Getting Started with the Arduino MKR NB 1500

The Arduino MKR NB 1500 adds the Narrow Band IoT and LTE CAT M1 networks to the Arduino platform. It is a learning and development board which contains the ATMEL SAMD21 micro controller, designed to integrate the core's low power-consumption and high performance with the Arduino's ease-of-use. The MKR NB 1500 brings the Arduino Zero functionalities in the smaller form factor established by the Arduino MKR1000.

The Arduino MKR NB 1500 is programmed using the Arduino Software (IDE), our Integrated Development Environment common to all our boards and running both online and offline. For more information on how to get started with the Arduino Software visit the Getting Started page. The Narrowband communication functions are available through the NB Library.

Please remove the black conductive foam from the MKR board pins before usage. If you don't remove it, the board may behave erratcally.

Use your Arduino MKR NB 1500 on the Arduino Web IDE

All Arduino boards, including this one, work out-of-the-box on the Arduino Web Editor, no need to install anything.

The Arduino Web Editor is hosted online, therefore it will always be up-to-date with the latest features and support for all boards. Follow this simple guide to start coding on the browser and upload your sketches onto your board.

Use your Arduino MKR NB 1500 on the Arduino Desktop IDE

If you want to program your MKR NB 1500 while offline you need to install the Arduino Desktop IDE and add the Atmel SAMD Core to it. This simple procedure is done selecting Tools menu, then Boards and last Boards Manager, as documented in the Arduino Boards Manager page.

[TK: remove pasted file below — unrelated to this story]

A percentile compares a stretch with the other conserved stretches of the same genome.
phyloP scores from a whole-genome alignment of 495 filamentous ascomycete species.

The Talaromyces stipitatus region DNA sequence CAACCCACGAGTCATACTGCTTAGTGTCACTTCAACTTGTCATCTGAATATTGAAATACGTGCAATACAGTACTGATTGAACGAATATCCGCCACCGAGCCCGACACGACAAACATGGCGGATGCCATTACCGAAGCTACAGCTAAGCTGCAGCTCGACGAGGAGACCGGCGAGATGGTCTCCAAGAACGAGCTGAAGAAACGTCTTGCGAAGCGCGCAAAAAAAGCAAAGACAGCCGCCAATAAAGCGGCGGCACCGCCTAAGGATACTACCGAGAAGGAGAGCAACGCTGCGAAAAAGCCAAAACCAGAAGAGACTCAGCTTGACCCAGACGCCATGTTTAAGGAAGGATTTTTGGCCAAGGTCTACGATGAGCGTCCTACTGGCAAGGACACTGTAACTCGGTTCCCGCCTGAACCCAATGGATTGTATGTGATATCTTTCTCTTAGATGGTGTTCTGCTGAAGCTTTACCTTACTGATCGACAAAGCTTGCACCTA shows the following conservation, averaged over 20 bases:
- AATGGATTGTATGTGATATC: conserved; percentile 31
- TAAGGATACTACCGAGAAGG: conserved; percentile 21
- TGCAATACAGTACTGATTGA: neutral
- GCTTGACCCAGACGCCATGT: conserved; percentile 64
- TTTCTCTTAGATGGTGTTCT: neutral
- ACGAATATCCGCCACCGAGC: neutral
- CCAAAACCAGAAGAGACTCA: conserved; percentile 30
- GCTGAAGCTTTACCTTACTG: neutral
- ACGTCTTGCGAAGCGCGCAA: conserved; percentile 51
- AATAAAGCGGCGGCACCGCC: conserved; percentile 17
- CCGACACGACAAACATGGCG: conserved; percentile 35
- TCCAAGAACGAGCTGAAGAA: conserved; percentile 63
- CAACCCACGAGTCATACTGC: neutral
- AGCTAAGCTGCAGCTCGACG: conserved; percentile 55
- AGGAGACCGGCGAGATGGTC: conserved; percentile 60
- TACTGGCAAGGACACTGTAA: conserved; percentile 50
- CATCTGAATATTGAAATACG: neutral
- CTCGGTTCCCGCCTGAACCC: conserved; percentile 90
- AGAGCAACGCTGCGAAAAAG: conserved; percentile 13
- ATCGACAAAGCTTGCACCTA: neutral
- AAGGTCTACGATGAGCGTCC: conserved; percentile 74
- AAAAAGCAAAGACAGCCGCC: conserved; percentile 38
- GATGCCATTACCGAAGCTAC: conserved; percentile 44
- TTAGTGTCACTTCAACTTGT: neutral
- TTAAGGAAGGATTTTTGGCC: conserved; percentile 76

Here you can search MKR or MKR NB 1500 to find the core. Click on its box and click on the install button. On the bottom bar of the window you can follow the download and install procedure, including the installation of the proper driver, needed by the operating system to use the board. For more information about cores, see the guide on installing additional Arduino cores.
Now that the SAMD Core is installed, you can connect the board to the computer using a standard USB cable. The very first time your computer may go through the new hardware installation process.

Select your board type and port

From Tools select the Board Arduino MKR NB 1500


and then the Port that is labeled with the same name.


Open your first sketch

Go to File on the Arduino Software (IDE) and open the Examples tree; select 01. Basic and then Blink

This sketch just flashes the built in LED connected to Digital pin LED_BUILTIN at one second pace for on and off, but it is very useful to practice the loading of a sketch into the Arduino Software (IDE) and the Upload to the connected board.

Upload the program

Press the second round icon from left on the top bar of the Arduino Software (IDE) or press Ctrl+U or select the menu Sketch and then Upload.


The sketch will be compiled and then uploaded. After a few seconds the bottom bar should show Done Uploading.
You have successfully set up your MKR NB 1500 board and uploaded your first sketch. You are ready to move on with our tutorials and projects: choose your next destination below.

Tutorials

Now that you have set up and programmed your Arduino MKR NB 1500 board, you may find inspiration in our Project Hub tutorial platform.
Don't forget to have a look at the MKRNB library page and its tutorials that will teach you how to use the various functions available to develop IoT applications.

To set up your board we have prepared a ''Radio Access Technology configuration" sketch that will speed up the connection of the MKR NB 1500 board to the wireless network.

Here is a tutorial that will help you in making very cool things with the SAMD microcontroller available on the MKR NB 1500!

Adding more Serial interfaces to SAMD microcontrollers

More examples on the following library pages:

  • Scheduler - Manage multiple non-blocking tasks.
  • AudioFrequencyMeter - Sample an audio signal and get its frequency back
  • I2S - To connect digital audio devices together


Last revision 2018/11/16 by SM

The text of the Arduino getting started guide is licensed under a Creative Commons Attribution-ShareAlike 3.0 License. Code samples in the guide are released into the public domain.